Many of the hotels affected are in scheduled premises or in conservation areas so that there should not be any question of the premises being rebuilt. In many cases, I know of a number in my constituency, the bulk of the accommodation in these residential hotels is taken up by retired persons, people who by reason of their age are most likely to be at risk in the event of a fire. If by carrying out the necessary fire precautions all that the owner gets is an increase on his rate bill we should be, most unhappily, discouraging owners from carrying out such necessary and desirable works.
I support what my hon. Friend the Member for Hove (Mr. Sainsbury) has said. I declare an interest in a large hotel company, not affected in any way by the Fire Precautions Act, and confirm what my hon. Friend has said—and what was said most eloquently by his predecessor the late Mr. Martin Maddan—that the passage of that Act has placed and is placing severe burdens upon hotel owners, particularly owners of small hotels and boarding houses. I hope that the Government will take note of the points made.
The hon. Member for Birmingham, Small Heath (Mr. Denis Howell) and my hon. Friends the Members for Hove (Mr. Sainsbury) and Bristol, North-East (Mr. Adley) have spoken persuasively on this matter and it is difficult not to have sympathy with the points they have made. It is therefore with some regret that I have to advise the House that I shall be asking my hon. and right hon. Friends to resist the new Clause and the amendments. This is principally because the new clauses do not carry the matter much beyond the stage reached in Clause 20. The hon. Member for Small Heath has referred to Clause 20, the intention of which is to stop the irritation which now exists when someone carries out structural alterations to their property—be it to install central heating or to build a small garage—and then finds the district valuer coming along with a proposal to increase the rateable value.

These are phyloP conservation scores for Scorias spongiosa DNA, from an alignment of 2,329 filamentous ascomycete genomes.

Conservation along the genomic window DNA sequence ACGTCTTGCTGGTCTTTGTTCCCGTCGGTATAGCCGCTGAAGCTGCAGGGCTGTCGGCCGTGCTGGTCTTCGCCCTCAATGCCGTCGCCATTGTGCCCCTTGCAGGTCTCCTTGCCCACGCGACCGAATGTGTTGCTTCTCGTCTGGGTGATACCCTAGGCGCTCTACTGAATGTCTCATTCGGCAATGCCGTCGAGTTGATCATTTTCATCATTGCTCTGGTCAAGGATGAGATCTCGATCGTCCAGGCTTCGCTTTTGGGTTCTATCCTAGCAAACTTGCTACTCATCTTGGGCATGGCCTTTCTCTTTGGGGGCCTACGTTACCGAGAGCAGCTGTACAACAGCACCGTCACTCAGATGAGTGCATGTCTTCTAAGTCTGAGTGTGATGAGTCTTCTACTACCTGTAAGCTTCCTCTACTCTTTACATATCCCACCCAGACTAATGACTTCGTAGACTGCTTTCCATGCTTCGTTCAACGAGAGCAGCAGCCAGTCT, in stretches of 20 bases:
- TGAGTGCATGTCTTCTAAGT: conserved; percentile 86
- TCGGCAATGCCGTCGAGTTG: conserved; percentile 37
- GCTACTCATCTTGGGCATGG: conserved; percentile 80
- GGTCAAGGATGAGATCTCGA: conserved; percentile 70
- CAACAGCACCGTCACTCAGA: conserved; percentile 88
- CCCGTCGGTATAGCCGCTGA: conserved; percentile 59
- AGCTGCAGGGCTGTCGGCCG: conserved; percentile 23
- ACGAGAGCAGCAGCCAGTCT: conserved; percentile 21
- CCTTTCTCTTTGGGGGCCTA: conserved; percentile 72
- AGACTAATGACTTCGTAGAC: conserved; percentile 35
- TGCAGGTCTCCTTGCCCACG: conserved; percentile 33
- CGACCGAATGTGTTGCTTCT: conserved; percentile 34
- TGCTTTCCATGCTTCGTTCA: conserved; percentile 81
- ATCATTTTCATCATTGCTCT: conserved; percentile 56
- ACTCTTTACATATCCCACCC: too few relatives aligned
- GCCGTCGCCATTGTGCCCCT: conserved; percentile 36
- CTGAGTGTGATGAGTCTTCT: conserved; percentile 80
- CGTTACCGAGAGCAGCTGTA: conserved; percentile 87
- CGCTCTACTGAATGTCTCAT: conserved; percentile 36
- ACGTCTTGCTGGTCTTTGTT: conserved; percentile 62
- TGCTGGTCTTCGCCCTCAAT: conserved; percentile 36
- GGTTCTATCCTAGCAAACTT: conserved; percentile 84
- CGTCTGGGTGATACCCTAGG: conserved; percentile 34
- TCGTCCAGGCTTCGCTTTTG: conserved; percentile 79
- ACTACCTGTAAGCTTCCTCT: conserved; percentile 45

Clause 20 is meant to stop that happening between valuations. When the revaluation occurs the district valuer has to carry out his duty and value the property as it is. The criteria is: what is the notional rental value of that property? That criteria is of value in as much as it differentiates between the owner of one property and another, determining the amount of rates one occupier shall pay upon the amenities and facilities he is enjoying. For example, a house with two bedrooms is worth less than a house with three. The person with a larger house has a higher rateable value. By the same criteria the house with central heating is worth more than a house which does not have it.
In so far as one has to have means of determining how this form of tax shall be related to the value of the property the district valuer has to take into account the various amenities that one house has against another when determining rateable values. It is being suggested by the hon. Member for Small Heath that we should breach that. He says that specifically for central heating.